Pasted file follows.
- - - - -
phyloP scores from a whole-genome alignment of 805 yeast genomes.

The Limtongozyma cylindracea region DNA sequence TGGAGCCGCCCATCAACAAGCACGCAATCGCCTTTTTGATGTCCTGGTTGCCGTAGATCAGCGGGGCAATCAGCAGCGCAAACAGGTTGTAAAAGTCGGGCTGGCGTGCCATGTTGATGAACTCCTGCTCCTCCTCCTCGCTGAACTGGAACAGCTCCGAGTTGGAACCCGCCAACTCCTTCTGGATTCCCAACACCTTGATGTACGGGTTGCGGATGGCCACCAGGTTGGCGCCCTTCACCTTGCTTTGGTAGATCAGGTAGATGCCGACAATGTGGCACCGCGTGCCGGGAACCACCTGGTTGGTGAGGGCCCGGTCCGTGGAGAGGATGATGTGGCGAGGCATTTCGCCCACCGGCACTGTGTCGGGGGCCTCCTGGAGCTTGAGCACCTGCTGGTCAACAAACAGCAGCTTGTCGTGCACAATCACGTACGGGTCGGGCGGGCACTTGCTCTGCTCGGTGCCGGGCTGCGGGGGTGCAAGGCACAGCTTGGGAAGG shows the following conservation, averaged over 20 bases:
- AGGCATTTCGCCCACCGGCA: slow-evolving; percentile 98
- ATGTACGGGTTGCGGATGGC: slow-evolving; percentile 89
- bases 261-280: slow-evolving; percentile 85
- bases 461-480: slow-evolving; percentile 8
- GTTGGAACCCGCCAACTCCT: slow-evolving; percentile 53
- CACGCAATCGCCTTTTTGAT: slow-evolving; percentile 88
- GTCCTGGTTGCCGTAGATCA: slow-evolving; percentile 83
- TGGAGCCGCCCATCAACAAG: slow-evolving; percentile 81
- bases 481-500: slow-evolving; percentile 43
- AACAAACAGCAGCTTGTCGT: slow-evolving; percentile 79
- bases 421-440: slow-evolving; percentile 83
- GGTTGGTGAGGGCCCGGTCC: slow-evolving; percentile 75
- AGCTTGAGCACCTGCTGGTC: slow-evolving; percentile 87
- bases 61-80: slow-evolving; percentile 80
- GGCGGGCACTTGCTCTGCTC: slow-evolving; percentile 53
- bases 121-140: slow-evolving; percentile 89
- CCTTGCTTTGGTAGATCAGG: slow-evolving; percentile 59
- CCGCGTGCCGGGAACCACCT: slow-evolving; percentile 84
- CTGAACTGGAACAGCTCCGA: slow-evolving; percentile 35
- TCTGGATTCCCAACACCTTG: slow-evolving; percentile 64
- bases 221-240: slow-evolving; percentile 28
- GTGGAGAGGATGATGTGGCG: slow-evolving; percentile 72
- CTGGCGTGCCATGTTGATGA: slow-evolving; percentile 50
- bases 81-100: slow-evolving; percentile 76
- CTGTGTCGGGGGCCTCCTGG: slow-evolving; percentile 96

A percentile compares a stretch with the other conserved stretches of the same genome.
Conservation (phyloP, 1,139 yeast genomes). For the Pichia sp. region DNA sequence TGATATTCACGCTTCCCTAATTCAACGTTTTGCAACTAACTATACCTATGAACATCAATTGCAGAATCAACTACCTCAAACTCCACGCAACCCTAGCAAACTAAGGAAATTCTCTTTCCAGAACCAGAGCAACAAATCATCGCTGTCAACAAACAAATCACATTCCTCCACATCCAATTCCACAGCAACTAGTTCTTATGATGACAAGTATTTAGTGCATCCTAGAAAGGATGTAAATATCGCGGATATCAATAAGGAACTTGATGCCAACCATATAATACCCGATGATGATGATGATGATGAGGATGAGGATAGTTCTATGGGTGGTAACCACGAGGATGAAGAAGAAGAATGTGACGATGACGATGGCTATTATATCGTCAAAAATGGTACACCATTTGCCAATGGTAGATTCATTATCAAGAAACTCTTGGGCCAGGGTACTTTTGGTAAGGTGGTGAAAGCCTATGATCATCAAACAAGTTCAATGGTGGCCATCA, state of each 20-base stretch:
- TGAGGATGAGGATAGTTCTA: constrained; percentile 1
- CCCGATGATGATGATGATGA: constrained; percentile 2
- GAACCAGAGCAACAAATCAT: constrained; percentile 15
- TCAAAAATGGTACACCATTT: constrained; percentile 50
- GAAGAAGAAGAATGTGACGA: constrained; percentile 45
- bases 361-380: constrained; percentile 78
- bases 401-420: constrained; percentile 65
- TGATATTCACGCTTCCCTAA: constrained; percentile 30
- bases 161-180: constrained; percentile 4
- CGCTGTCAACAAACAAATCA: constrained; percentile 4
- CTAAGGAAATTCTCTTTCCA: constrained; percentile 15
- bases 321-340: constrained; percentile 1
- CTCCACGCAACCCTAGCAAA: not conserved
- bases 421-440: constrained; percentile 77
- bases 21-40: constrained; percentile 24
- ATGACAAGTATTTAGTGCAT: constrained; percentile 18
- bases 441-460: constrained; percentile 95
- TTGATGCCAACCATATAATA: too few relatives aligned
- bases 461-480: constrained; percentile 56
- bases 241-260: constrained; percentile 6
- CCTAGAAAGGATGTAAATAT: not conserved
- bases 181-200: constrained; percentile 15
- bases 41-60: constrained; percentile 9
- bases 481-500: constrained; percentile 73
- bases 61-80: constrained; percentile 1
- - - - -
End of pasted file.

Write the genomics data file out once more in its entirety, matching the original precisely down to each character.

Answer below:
phyloP scores from a whole-genome alignment of 805 yeast genomes.

The Limtongozyma cylindracea region DNA sequence TGGAGCCGCCCATCAACAAGCACGCAATCGCCTTTTTGATGTCCTGGTTGCCGTAGATCAGCGGGGCAATCAGCAGCGCAAACAGGTTGTAAAAGTCGGGCTGGCGTGCCATGTTGATGAACTCCTGCTCCTCCTCCTCGCTGAACTGGAACAGCTCCGAGTTGGAACCCGCCAACTCCTTCTGGATTCCCAACACCTTGATGTACGGGTTGCGGATGGCCACCAGGTTGGCGCCCTTCACCTTGCTTTGGTAGATCAGGTAGATGCCGACAATGTGGCACCGCGTGCCGGGAACCACCTGGTTGGTGAGGGCCCGGTCCGTGGAGAGGATGATGTGGCGAGGCATTTCGCCCACCGGCACTGTGTCGGGGGCCTCCTGGAGCTTGAGCACCTGCTGGTCAACAAACAGCAGCTTGTCGTGCACAATCACGTACGGGTCGGGCGGGCACTTGCTCTGCTCGGTGCCGGGCTGCGGGGGTGCAAGGCACAGCTTGGGAAGG shows the following conservation, averaged over 20 bases:
- AGGCATTTCGCCCACCGGCA: slow-evolving; percentile 98
- ATGTACGGGTTGCGGATGGC: slow-evolving; percentile 89
- bases 261-280: slow-evolving; percentile 85
- bases 461-480: slow-evolving; percentile 8
- GTTGGAACCCGCCAACTCCT: slow-evolving; percentile 53
- CACGCAATCGCCTTTTTGAT: slow-evolving; percentile 88
- GTCCTGGTTGCCGTAGATCA: slow-evolving; percentile 83
- TGGAGCCGCCCATCAACAAG: slow-evolving; percentile 81
- bases 481-500: slow-evolving; percentile 43
- AACAAACAGCAGCTTGTCGT: slow-evolving; percentile 79
- bases 421-440: slow-evolving; percentile 83
- GGTTGGTGAGGGCCCGGTCC: slow-evolving; percentile 75
- AGCTTGAGCACCTGCTGGTC: slow-evolving; percentile 87
- bases 61-80: slow-evolving; percentile 80
- GGCGGGCACTTGCTCTGCTC: slow-evolving; percentile 53
- bases 121-140: slow-evolving; percentile 89
- CCTTGCTTTGGTAGATCAGG: slow-evolving; percentile 59
- CCGCGTGCCGGGAACCACCT: slow-evolving; percentile 84
- CTGAACTGGAACAGCTCCGA: slow-evolving; percentile 35
- TCTGGATTCCCAACACCTTG: slow-evolving; percentile 64
- bases 221-240: slow-evolving; percentile 28
- GTGGAGAGGATGATGTGGCG: slow-evolving; percentile 72
- CTGGCGTGCCATGTTGATGA: slow-evolving; percentile 50
- bases 81-100: slow-evolving; percentile 76
- CTGTGTCGGGGGCCTCCTGG: slow-evolving; percentile 96

A percentile compares a stretch with the other conserved stretches of the same genome.
Conservation (phyloP, 1,139 yeast genomes). For the Pichia sp. region DNA sequence TGATATTCACGCTTCCCTAATTCAACGTTTTGCAACTAACTATACCTATGAACATCAATTGCAGAATCAACTACCTCAAACTCCACGCAACCCTAGCAAACTAAGGAAATTCTCTTTCCAGAACCAGAGCAACAAATCATCGCTGTCAACAAACAAATCACATTCCTCCACATCCAATTCCACAGCAACTAGTTCTTATGATGACAAGTATTTAGTGCATCCTAGAAAGGATGTAAATATCGCGGATATCAATAAGGAACTTGATGCCAACCATATAATACCCGATGATGATGATGATGATGAGGATGAGGATAGTTCTATGGGTGGTAACCACGAGGATGAAGAAGAAGAATGTGACGATGACGATGGCTATTATATCGTCAAAAATGGTACACCATTTGCCAATGGTAGATTCATTATCAAGAAACTCTTGGGCCAGGGTACTTTTGGTAAGGTGGTGAAAGCCTATGATCATCAAACAAGTTCAATGGTGGCCATCA, state of each 20-base stretch:
- TGAGGATGAGGATAGTTCTA: constrained; percentile 1
- CCCGATGATGATGATGATGA: constrained; percentile 2
- GAACCAGAGCAACAAATCAT: constrained; percentile 15
- TCAAAAATGGTACACCATTT: constrained; percentile 50
- GAAGAAGAAGAATGTGACGA: constrained; percentile 45
- bases 361-380: constrained; percentile 78
- bases 401-420: constrained; percentile 65
- TGATATTCACGCTTCCCTAA: constrained; percentile 30
- bases 161-180: constrained; percentile 4
- CGCTGTCAACAAACAAATCA: constrained; percentile 4
- CTAAGGAAATTCTCTTTCCA: constrained; percentile 15
- bases 321-340: constrained; percentile 1
- CTCCACGCAACCCTAGCAAA: not conserved
- bases 421-440: constrained; percentile 77
- bases 21-40: constrained; percentile 24
- ATGACAAGTATTTAGTGCAT: constrained; percentile 18
- bases 441-460: constrained; percentile 95
- TTGATGCCAACCATATAATA: too few relatives aligned
- bases 461-480: constrained; percentile 56
- bases 241-260: constrained; percentile 6
- CCTAGAAAGGATGTAAATAT: not conserved
- bases 181-200: constrained; percentile 15
- bases 41-60: constrained; percentile 9
- bases 481-500: constrained; percentile 73
- bases 61-80: constrained; percentile 1